What is the Moon made of?
The Moon’s violent history has led to its rather colourful present
Regardless of what Wallace and Gromit may have told their viewers, the Moon is not made of cheese. The fifth largest moon in the Solar System, and our nearest neighbour, is made primarily of rock. Almost similar to Earth, the Moon is also composed of a core, mantle and crust, but its geological activity is extinct now.
The centre of the Moon is an iron-rich core accounting for roughly 20 per cent of its radius. There is a partially molten region surrounding the iron core and then a mantle that stretches between the molten core layer to the crust of the Moon, most likely composed of minerals like olivine and pyroxene.
The crust of the Moon has a thickness ranging from 70 to 150 kilometres, and its composition has been observed to contain oxygen, silicon, magnesium, iron, calcium and aluminium. It also contains relatively small amounts of titanium, uranium, thorium, potassium and hydrogen. All of these elements make up the stunning surface of the Moon that everyone can see from Earth, consisting of dark Maria (Latin for ‘seas’) that were once impact basins filled with lava. The volcanoes spread all over the lunar surface were once active, but now they all lie dormant, having not had an eruption for millions of years. The only refreshment the surface receives is when an asteroid hits it, causing the many impact craters visible from Earth.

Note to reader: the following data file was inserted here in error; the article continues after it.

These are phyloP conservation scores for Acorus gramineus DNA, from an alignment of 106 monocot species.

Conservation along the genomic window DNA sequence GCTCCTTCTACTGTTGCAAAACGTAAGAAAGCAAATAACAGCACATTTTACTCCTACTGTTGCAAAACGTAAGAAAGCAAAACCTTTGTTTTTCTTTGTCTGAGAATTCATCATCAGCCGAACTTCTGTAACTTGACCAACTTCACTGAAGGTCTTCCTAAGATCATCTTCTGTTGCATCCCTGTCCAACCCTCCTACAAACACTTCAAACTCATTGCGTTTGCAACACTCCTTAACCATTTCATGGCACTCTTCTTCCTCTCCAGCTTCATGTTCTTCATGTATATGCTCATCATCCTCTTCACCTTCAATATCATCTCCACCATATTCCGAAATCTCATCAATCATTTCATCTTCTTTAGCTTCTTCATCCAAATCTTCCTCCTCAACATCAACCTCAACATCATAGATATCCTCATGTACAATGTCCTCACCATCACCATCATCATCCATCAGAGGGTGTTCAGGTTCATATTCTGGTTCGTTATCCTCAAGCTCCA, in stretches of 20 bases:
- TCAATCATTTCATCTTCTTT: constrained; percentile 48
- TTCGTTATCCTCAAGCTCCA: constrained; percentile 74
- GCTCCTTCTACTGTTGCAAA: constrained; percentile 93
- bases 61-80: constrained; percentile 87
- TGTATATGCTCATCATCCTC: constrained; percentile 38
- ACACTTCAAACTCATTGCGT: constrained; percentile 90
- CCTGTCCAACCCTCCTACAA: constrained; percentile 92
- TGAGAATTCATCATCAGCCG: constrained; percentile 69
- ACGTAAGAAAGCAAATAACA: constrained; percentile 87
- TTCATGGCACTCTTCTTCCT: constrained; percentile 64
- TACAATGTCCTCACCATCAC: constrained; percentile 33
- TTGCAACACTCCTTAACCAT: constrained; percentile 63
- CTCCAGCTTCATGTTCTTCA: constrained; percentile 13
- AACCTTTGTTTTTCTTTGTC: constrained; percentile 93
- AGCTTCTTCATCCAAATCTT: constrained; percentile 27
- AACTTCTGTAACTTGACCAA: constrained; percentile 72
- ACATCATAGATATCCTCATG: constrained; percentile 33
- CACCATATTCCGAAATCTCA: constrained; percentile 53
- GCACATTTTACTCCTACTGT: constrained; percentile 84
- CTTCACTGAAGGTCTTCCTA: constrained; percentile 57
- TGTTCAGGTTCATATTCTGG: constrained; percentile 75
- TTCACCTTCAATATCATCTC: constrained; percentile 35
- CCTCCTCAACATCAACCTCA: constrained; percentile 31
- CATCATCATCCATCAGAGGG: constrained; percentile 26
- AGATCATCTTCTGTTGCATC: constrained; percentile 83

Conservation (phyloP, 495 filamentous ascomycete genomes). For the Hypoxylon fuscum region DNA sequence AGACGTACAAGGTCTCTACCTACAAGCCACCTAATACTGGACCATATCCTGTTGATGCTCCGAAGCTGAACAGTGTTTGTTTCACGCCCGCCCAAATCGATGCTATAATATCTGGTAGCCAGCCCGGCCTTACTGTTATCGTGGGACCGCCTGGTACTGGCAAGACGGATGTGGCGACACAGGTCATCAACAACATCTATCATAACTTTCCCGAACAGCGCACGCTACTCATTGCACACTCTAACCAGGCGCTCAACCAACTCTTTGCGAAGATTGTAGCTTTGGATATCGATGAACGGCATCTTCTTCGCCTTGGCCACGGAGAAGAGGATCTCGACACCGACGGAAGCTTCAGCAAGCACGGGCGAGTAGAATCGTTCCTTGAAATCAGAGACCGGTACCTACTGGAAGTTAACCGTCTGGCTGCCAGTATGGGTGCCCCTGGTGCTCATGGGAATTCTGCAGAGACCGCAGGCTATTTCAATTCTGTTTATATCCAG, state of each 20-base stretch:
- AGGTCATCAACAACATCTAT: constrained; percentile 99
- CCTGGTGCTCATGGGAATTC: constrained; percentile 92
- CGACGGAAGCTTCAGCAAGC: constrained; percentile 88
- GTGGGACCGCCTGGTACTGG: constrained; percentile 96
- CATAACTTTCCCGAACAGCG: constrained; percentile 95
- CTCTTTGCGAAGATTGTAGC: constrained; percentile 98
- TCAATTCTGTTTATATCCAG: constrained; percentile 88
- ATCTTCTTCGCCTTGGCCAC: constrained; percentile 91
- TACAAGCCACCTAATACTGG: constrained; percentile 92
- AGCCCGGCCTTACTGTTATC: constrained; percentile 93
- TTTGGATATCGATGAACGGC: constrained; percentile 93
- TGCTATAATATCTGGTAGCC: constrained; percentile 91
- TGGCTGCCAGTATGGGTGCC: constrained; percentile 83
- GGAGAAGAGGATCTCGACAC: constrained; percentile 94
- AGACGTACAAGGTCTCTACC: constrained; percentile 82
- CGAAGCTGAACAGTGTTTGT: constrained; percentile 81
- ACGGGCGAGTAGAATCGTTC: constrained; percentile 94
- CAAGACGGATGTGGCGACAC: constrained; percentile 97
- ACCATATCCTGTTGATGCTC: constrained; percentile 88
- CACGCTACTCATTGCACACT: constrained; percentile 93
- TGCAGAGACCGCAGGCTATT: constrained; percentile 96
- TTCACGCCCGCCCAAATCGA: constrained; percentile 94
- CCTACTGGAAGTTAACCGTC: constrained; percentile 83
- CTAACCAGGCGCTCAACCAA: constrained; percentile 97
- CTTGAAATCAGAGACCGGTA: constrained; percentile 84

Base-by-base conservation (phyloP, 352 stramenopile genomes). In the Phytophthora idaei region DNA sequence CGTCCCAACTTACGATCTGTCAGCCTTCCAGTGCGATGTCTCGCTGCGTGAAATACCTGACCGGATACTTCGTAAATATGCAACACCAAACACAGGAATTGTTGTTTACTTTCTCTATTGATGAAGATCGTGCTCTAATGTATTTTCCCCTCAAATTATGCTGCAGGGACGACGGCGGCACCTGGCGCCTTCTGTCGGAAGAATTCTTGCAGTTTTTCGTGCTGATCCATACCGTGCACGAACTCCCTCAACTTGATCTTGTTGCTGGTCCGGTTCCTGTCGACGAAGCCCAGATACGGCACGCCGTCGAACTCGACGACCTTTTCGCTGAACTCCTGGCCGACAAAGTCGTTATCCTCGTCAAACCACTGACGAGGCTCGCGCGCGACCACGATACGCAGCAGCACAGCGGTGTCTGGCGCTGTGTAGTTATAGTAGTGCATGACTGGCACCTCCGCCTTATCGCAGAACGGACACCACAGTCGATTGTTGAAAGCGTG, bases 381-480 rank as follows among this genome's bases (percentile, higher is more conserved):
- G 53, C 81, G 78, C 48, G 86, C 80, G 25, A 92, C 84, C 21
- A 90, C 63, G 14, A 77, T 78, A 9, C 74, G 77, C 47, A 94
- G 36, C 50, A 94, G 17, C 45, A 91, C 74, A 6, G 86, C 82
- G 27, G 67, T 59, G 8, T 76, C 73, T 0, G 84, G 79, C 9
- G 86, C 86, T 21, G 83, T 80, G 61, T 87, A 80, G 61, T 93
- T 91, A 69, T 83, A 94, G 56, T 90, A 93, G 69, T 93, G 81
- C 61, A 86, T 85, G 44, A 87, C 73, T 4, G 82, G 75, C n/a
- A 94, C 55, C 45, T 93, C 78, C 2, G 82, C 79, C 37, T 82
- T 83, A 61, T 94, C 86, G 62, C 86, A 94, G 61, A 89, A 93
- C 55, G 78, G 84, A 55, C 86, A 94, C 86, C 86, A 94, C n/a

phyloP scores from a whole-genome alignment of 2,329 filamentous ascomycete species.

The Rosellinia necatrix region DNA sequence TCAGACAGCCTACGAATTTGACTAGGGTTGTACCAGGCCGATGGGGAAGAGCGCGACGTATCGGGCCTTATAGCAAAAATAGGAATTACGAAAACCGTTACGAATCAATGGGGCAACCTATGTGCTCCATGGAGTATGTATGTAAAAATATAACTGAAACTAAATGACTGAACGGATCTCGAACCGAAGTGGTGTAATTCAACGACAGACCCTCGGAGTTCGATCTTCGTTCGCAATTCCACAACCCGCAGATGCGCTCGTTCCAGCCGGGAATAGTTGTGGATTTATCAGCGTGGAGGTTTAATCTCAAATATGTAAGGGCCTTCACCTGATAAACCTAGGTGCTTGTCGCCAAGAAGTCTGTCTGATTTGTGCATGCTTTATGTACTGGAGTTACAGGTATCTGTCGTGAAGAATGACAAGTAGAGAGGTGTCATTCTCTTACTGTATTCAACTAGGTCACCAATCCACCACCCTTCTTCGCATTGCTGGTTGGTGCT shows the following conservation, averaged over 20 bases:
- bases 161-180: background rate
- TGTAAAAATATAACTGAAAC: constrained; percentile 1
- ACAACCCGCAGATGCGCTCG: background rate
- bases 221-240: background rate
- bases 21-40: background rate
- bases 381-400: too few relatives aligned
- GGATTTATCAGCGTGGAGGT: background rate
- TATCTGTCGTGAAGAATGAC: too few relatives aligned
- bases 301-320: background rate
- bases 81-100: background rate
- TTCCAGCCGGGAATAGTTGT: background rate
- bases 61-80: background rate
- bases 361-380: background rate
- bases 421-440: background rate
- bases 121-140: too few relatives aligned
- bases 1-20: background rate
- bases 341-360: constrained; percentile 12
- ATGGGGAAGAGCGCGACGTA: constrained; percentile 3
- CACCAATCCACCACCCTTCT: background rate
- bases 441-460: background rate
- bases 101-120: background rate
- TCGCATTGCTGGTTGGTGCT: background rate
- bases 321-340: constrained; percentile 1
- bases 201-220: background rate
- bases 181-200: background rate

NASA’s Galileo spacecraft imaged the Moon’s northern hemisphere using its Solid-State Imaging (SSI) instrument while on its voyage to Jupiter, creating a spectacular image. The SSI was capable of capturing many different images in varying wavelengths ranging from visible to near-infrared light. The different wavelengths correspond to a different colour and composition, meaning the scientists behind the mission could visually distinguish the different compositions on the lunar surface.
Water ice found at lunar poles
From data collected by the Indian Space Research Organisation’s Chandrayaan-1 spacecraft, launched in 2008, scientists have found definitive evidence of water ice located at both poles of the Moon.
Courtesy of NASA’s Moon Mineralogy Mapper (M3) instrument, scientists were able to detect the presence of solid ice. The instrument was able to locate the reflective properties expected from ice and also differentiate between liquid water or vapour and solid ice based on the distinctive way its molecules absorb infrared light.
These sources are located in the shadows of craters near the poles, where temperatures never get above -157 degrees Celsius. This has tantalising implications for any mission back to the Moon, as the water could possibly be used as drinking water or even rocket fuel for future exploration.
Image credit: NASA/JPL
This article was originally published in How It Works issue 118, written by Lee Cavendish
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